Art and Imperialism
> > Art and Imperialism disrupts two outstanding bourgeois assumptions: that art is necessarily good, and that art generates the economy. Probing whether contemporary art can in fact be “subversive,” asking what is the social responsibility of arts institutions, and tracing the economic role of art in the super-exploitation that sustains global value chains, this panel challenges the claims made by contemporary artists and institutions from ethical, theoretical, and empirical perspectives. In his talk “criticality versus revolt? Occasional remarks on the politics of art in Los Angeles,” Daniel Spaulding will ask whether the concept of “radical art” is nothing but an ideological chimera, given art’s deep complicity with capitalist violence. Do the lessons of twentieth-century avant-gardes such as Dadaism or the Situationist International have anything to tell us about current struggles against gentrification and displacement in general, and specifically in Boyle Heights? Anuradha Vikram will examine test the culpability of arts institutions to their communities and broader society. How is cultural capital used to distract from the siphoning of real capital away from communities of color in Los Angeles and elsewhere?Museums do not just mediate the state ideologically, they are part of a complex “shadow state” outsourcing of welfare. Nizan Shaked will show how late capitalism molds civil society to support wealth accumulation, outlining how ambiguous private/public nonprofit partnerships “artwash” enormous profits from offshoring and other forms of exploitation.
SUNDAY November 5th - 09:00am - 10:15am
California State University Long Beach
Dr. Nizan Shaked is a professor of contemporary art history at California State University Long Beach, where she heads the Museum and Curatorial Studies Program. She holds a Master of Fine Arts from Otis College of Art and Design, a Masters in Critical and Curatorial Studies from University of California Los Angeles, and a Ph.D. in Cultural Studies with a focus on Museum Studies, from Claremont Graduate University. Shaked has written extensively about art and exhibitions, and is a member of the editorial board of X-TRA Contemporary Art Quarterly. She was a curator of Occidental College Art Galleries, was part of the curatorial team that mounted the public exhibition How Many Billboards? Art Instead on billboards throughout Los Angeles, and has also traveled with the U.S. delegation to the 2008 Cairo Biennial. Her book The Synthetic Proposition: Conceptualism and Political Reference in Contemporary Art has just been published with Manchester University Press. She is currently working on a book titled Museums, the Public, and the Value of Art: The Political Economy of Art Collections, forthcoming with Bloomsbury Press.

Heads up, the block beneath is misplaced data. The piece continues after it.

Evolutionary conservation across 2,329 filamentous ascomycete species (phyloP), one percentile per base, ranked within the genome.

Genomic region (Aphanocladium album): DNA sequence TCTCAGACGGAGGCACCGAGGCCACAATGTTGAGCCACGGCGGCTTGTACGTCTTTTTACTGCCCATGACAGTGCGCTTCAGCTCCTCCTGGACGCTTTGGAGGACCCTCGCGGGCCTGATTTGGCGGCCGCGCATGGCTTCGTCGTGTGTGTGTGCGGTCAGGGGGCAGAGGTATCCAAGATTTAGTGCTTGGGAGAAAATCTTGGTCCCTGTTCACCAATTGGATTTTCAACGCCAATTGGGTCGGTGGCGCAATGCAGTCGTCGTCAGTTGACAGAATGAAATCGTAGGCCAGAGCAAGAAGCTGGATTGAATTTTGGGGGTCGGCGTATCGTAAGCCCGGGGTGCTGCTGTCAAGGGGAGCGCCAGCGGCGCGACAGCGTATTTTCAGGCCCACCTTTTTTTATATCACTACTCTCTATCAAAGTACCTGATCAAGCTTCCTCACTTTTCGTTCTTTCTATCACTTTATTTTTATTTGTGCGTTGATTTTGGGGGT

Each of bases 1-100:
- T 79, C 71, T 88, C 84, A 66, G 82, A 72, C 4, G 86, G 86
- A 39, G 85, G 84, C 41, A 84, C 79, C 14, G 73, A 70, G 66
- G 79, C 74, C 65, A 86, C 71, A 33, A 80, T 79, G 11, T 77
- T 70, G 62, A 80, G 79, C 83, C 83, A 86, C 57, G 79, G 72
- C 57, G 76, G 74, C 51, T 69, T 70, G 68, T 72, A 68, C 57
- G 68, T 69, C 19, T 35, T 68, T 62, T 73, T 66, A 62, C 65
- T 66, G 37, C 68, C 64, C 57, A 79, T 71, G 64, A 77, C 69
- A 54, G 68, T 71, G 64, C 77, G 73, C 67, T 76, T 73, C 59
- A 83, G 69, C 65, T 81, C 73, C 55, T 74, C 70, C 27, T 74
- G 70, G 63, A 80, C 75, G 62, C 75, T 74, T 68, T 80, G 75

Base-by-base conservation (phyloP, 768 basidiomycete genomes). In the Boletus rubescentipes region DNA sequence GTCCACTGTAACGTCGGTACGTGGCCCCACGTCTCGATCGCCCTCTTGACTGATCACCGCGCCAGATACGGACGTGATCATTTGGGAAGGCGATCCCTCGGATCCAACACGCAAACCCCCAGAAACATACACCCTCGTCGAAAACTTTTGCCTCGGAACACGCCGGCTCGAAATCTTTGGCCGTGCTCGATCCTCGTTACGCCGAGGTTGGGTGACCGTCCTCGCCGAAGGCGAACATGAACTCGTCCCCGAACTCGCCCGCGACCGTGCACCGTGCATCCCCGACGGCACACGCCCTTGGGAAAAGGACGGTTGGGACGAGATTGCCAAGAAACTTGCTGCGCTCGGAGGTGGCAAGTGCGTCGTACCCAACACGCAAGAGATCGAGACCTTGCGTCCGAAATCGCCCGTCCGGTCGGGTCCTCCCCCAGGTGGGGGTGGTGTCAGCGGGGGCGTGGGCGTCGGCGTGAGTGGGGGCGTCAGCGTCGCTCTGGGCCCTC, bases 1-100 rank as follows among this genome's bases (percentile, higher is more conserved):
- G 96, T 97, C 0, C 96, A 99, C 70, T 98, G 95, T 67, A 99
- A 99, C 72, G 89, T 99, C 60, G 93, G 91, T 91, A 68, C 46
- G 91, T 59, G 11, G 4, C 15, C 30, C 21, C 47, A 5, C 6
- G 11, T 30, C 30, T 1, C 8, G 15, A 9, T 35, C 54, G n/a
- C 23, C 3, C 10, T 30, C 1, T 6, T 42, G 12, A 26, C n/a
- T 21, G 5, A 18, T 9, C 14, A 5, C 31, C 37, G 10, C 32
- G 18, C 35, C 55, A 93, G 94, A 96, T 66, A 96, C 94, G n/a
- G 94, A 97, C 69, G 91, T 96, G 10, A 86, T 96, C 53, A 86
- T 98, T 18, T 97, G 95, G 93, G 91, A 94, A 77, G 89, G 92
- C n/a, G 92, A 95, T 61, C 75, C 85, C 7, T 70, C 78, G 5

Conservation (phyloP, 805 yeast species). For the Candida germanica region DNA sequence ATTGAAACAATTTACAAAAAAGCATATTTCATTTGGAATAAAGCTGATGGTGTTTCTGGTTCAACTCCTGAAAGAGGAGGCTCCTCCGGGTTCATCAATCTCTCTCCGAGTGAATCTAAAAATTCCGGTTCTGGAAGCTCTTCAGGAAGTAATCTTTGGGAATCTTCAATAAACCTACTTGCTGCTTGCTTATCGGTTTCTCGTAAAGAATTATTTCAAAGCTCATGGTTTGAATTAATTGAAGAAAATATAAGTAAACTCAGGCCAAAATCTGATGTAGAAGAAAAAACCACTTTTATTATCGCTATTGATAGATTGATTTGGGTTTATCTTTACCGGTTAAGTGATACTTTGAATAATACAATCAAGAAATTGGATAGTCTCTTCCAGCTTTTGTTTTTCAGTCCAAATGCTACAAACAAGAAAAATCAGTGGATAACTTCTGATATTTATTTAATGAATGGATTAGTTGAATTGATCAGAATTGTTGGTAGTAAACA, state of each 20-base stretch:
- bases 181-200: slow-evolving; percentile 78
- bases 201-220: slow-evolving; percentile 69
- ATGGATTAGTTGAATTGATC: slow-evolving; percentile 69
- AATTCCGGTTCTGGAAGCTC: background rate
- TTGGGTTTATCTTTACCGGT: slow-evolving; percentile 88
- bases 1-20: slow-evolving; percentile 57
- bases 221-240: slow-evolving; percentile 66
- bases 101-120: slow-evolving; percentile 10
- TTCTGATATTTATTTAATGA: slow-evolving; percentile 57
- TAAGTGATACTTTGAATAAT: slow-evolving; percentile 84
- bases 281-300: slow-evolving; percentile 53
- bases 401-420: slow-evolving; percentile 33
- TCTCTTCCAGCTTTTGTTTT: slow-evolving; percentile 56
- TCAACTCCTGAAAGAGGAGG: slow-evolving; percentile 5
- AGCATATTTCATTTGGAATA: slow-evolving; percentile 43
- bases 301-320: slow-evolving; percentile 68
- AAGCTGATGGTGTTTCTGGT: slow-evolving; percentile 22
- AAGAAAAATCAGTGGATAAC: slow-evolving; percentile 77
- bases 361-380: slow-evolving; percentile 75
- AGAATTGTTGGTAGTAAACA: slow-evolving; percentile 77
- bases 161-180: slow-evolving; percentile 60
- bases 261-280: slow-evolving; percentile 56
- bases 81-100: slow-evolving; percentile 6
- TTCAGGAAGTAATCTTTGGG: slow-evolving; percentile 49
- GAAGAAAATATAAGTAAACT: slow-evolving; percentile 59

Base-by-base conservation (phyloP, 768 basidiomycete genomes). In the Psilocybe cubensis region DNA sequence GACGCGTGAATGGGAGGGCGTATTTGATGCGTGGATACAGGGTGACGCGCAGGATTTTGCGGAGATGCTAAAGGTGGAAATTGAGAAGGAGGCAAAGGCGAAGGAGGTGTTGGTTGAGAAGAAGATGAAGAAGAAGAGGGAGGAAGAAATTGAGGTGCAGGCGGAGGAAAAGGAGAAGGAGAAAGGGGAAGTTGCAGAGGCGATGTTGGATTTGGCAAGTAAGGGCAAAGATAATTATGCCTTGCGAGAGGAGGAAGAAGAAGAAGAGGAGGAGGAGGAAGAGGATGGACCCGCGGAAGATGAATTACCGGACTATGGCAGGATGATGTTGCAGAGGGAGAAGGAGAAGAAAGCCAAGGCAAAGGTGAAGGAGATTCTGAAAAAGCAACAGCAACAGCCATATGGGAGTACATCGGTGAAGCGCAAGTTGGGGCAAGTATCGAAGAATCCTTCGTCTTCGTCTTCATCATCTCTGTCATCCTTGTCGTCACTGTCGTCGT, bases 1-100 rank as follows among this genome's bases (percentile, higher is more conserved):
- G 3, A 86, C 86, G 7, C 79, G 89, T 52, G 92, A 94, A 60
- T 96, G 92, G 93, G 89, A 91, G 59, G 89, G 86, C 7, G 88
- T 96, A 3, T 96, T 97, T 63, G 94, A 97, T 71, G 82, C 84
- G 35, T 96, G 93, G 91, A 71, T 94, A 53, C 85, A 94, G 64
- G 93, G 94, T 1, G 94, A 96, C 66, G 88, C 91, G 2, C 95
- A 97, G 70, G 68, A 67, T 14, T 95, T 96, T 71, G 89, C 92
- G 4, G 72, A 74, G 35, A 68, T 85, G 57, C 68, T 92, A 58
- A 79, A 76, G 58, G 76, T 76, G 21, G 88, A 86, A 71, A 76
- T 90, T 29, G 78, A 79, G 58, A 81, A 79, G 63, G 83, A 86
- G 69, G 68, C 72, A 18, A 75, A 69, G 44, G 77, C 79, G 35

Daniel Spaulding is an art historian based in the Los Angeles area, where he works at Getty Research Institute and teaches at Art Center College of Design. Daniel received his PhD from Yale's Department of the History of Art in 2017. His writings have appeared in publications such as Art Journal, October, Mute Magazine, and Historical Materialism.
18th Street Arts Center
Anuradha Vikram is a writer, curator, and educator based in Los Angeles. She is Artistic Director at 18th Street Arts Center in Santa Monica, California. Her research combines media studies, theory of globalization, and critical race discourse with early modern, modern, and contemporary art history. Significant publications include a book of essays on contemporary art and politics, Decolonizing Culture (San Francisco: CCA/Art Practical/Sming Sming Books, 2017), as well as “Jimmie Durham: At the Center of the World” (X-TRA, vol. 20 no. 1, Fall 2017), "'Naked in the Sight of the Object': Masking, Masquerade, and Black Identity" (X-TRA, vol. 18 no. 4, Summer 2016), “Becoming Human: Nam June Paik’s Futuristic Compassion” (X-TRA, vol. 18 no. 1, Fall 2015), “A Brief and Incomplete History of Art and Technology Ventures in the Bay Area 1980-2010” (Afterimage, vol. 41, no. 6, Summer 2014), and “Sonya Rapoport: A Woman’s Place is in the Studio” (Sonya Rapoport: Pairings of Polarities. Berkeley: Heyday, 2012). She has contributed essays to Leonardo, KCET Artbound, Artillery, Hyperallergic, Daily Serving, and OPEN SPACE, the blog of the San Francisco Museum of Modern Art. Vikram is a Senior Lecturer at Otis College of Art and Design, and a member of the Board of Directors of the College Art Association, where she serves on the Conference committee and chairs the Museums committee.